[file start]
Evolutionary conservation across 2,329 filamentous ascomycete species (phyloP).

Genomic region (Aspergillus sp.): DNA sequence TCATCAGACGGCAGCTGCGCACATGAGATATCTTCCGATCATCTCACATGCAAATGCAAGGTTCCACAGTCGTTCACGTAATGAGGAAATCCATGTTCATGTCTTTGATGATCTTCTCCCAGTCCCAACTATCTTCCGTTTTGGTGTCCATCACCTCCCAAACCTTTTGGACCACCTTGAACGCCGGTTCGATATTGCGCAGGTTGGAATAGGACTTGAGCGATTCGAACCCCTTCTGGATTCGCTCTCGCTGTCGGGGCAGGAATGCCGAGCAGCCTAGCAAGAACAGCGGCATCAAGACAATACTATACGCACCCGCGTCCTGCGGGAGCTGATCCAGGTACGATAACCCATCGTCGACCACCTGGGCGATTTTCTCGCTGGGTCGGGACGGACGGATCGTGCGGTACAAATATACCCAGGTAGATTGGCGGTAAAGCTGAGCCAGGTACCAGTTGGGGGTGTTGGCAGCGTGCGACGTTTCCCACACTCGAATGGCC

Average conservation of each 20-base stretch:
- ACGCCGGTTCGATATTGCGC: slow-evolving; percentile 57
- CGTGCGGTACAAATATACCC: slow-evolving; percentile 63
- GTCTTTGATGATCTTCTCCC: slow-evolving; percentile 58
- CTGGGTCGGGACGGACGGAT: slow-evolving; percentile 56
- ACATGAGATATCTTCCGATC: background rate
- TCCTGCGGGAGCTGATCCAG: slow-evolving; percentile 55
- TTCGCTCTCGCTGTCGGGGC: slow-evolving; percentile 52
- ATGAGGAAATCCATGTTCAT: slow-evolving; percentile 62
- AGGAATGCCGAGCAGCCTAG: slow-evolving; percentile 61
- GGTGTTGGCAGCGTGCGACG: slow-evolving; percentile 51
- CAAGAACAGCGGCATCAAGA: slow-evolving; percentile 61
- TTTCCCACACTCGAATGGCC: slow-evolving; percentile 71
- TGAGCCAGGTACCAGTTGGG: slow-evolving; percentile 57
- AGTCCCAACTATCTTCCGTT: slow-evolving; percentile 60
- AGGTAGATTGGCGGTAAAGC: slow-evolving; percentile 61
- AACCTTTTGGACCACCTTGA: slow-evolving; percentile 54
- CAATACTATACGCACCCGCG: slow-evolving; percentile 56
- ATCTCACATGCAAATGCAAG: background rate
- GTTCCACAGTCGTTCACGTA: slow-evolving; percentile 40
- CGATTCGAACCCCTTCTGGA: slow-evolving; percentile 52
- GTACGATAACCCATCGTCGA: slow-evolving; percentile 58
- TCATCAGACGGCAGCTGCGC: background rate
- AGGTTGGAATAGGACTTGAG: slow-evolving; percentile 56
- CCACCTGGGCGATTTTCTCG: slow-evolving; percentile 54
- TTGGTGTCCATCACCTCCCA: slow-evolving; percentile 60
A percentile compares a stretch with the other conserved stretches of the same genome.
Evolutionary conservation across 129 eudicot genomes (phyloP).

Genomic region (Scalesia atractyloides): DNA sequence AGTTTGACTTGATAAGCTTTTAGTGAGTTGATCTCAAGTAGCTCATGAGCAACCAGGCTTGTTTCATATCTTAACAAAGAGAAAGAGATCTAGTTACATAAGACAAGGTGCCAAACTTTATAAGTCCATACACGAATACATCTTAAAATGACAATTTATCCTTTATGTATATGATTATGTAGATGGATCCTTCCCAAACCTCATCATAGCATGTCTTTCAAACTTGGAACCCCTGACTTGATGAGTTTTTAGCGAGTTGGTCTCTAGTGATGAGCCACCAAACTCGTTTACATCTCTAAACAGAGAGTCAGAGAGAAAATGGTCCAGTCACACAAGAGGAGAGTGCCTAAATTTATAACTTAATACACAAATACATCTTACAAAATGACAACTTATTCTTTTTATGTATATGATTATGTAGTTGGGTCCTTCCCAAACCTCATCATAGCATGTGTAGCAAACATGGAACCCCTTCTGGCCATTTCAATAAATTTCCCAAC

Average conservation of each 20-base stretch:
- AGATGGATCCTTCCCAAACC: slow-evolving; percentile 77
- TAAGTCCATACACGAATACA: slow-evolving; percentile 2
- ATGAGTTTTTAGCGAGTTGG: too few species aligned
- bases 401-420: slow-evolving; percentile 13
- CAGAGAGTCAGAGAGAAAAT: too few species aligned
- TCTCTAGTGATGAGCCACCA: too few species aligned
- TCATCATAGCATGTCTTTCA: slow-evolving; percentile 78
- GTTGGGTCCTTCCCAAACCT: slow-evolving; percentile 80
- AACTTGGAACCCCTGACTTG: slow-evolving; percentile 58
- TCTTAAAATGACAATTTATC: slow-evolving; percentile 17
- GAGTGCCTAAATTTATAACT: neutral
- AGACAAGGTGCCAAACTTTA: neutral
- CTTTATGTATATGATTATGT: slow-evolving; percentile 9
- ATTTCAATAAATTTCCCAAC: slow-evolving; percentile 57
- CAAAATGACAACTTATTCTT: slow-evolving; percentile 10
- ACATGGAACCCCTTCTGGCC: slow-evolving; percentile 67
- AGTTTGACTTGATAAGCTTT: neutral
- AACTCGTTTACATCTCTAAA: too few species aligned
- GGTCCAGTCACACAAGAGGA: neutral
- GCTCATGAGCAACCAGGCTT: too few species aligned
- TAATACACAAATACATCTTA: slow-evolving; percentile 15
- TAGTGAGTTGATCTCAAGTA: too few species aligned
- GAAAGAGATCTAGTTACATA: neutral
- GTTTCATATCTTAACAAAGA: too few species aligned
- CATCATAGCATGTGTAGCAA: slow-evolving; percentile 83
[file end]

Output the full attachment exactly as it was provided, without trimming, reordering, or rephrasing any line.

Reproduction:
Evolutionary conservation across 2,329 filamentous ascomycete species (phyloP).

Genomic region (Aspergillus sp.): DNA sequence TCATCAGACGGCAGCTGCGCACATGAGATATCTTCCGATCATCTCACATGCAAATGCAAGGTTCCACAGTCGTTCACGTAATGAGGAAATCCATGTTCATGTCTTTGATGATCTTCTCCCAGTCCCAACTATCTTCCGTTTTGGTGTCCATCACCTCCCAAACCTTTTGGACCACCTTGAACGCCGGTTCGATATTGCGCAGGTTGGAATAGGACTTGAGCGATTCGAACCCCTTCTGGATTCGCTCTCGCTGTCGGGGCAGGAATGCCGAGCAGCCTAGCAAGAACAGCGGCATCAAGACAATACTATACGCACCCGCGTCCTGCGGGAGCTGATCCAGGTACGATAACCCATCGTCGACCACCTGGGCGATTTTCTCGCTGGGTCGGGACGGACGGATCGTGCGGTACAAATATACCCAGGTAGATTGGCGGTAAAGCTGAGCCAGGTACCAGTTGGGGGTGTTGGCAGCGTGCGACGTTTCCCACACTCGAATGGCC

Average conservation of each 20-base stretch:
- ACGCCGGTTCGATATTGCGC: slow-evolving; percentile 57
- CGTGCGGTACAAATATACCC: slow-evolving; percentile 63
- GTCTTTGATGATCTTCTCCC: slow-evolving; percentile 58
- CTGGGTCGGGACGGACGGAT: slow-evolving; percentile 56
- ACATGAGATATCTTCCGATC: background rate
- TCCTGCGGGAGCTGATCCAG: slow-evolving; percentile 55
- TTCGCTCTCGCTGTCGGGGC: slow-evolving; percentile 52
- ATGAGGAAATCCATGTTCAT: slow-evolving; percentile 62
- AGGAATGCCGAGCAGCCTAG: slow-evolving; percentile 61
- GGTGTTGGCAGCGTGCGACG: slow-evolving; percentile 51
- CAAGAACAGCGGCATCAAGA: slow-evolving; percentile 61
- TTTCCCACACTCGAATGGCC: slow-evolving; percentile 71
- TGAGCCAGGTACCAGTTGGG: slow-evolving; percentile 57
- AGTCCCAACTATCTTCCGTT: slow-evolving; percentile 60
- AGGTAGATTGGCGGTAAAGC: slow-evolving; percentile 61
- AACCTTTTGGACCACCTTGA: slow-evolving; percentile 54
- CAATACTATACGCACCCGCG: slow-evolving; percentile 56
- ATCTCACATGCAAATGCAAG: background rate
- GTTCCACAGTCGTTCACGTA: slow-evolving; percentile 40
- CGATTCGAACCCCTTCTGGA: slow-evolving; percentile 52
- GTACGATAACCCATCGTCGA: slow-evolving; percentile 58
- TCATCAGACGGCAGCTGCGC: background rate
- AGGTTGGAATAGGACTTGAG: slow-evolving; percentile 56
- CCACCTGGGCGATTTTCTCG: slow-evolving; percentile 54
- TTGGTGTCCATCACCTCCCA: slow-evolving; percentile 60
A percentile compares a stretch with the other conserved stretches of the same genome.
Evolutionary conservation across 129 eudicot genomes (phyloP).

Genomic region (Scalesia atractyloides): DNA sequence AGTTTGACTTGATAAGCTTTTAGTGAGTTGATCTCAAGTAGCTCATGAGCAACCAGGCTTGTTTCATATCTTAACAAAGAGAAAGAGATCTAGTTACATAAGACAAGGTGCCAAACTTTATAAGTCCATACACGAATACATCTTAAAATGACAATTTATCCTTTATGTATATGATTATGTAGATGGATCCTTCCCAAACCTCATCATAGCATGTCTTTCAAACTTGGAACCCCTGACTTGATGAGTTTTTAGCGAGTTGGTCTCTAGTGATGAGCCACCAAACTCGTTTACATCTCTAAACAGAGAGTCAGAGAGAAAATGGTCCAGTCACACAAGAGGAGAGTGCCTAAATTTATAACTTAATACACAAATACATCTTACAAAATGACAACTTATTCTTTTTATGTATATGATTATGTAGTTGGGTCCTTCCCAAACCTCATCATAGCATGTGTAGCAAACATGGAACCCCTTCTGGCCATTTCAATAAATTTCCCAAC

Average conservation of each 20-base stretch:
- AGATGGATCCTTCCCAAACC: slow-evolving; percentile 77
- TAAGTCCATACACGAATACA: slow-evolving; percentile 2
- ATGAGTTTTTAGCGAGTTGG: too few species aligned
- bases 401-420: slow-evolving; percentile 13
- CAGAGAGTCAGAGAGAAAAT: too few species aligned
- TCTCTAGTGATGAGCCACCA: too few species aligned
- TCATCATAGCATGTCTTTCA: slow-evolving; percentile 78
- GTTGGGTCCTTCCCAAACCT: slow-evolving; percentile 80
- AACTTGGAACCCCTGACTTG: slow-evolving; percentile 58
- TCTTAAAATGACAATTTATC: slow-evolving; percentile 17
- GAGTGCCTAAATTTATAACT: neutral
- AGACAAGGTGCCAAACTTTA: neutral
- CTTTATGTATATGATTATGT: slow-evolving; percentile 9
- ATTTCAATAAATTTCCCAAC: slow-evolving; percentile 57
- CAAAATGACAACTTATTCTT: slow-evolving; percentile 10
- ACATGGAACCCCTTCTGGCC: slow-evolving; percentile 67
- AGTTTGACTTGATAAGCTTT: neutral
- AACTCGTTTACATCTCTAAA: too few species aligned
- GGTCCAGTCACACAAGAGGA: neutral
- GCTCATGAGCAACCAGGCTT: too few species aligned
- TAATACACAAATACATCTTA: slow-evolving; percentile 15
- TAGTGAGTTGATCTCAAGTA: too few species aligned
- GAAAGAGATCTAGTTACATA: neutral
- GTTTCATATCTTAACAAAGA: too few species aligned
- CATCATAGCATGTGTAGCAA: slow-evolving; percentile 83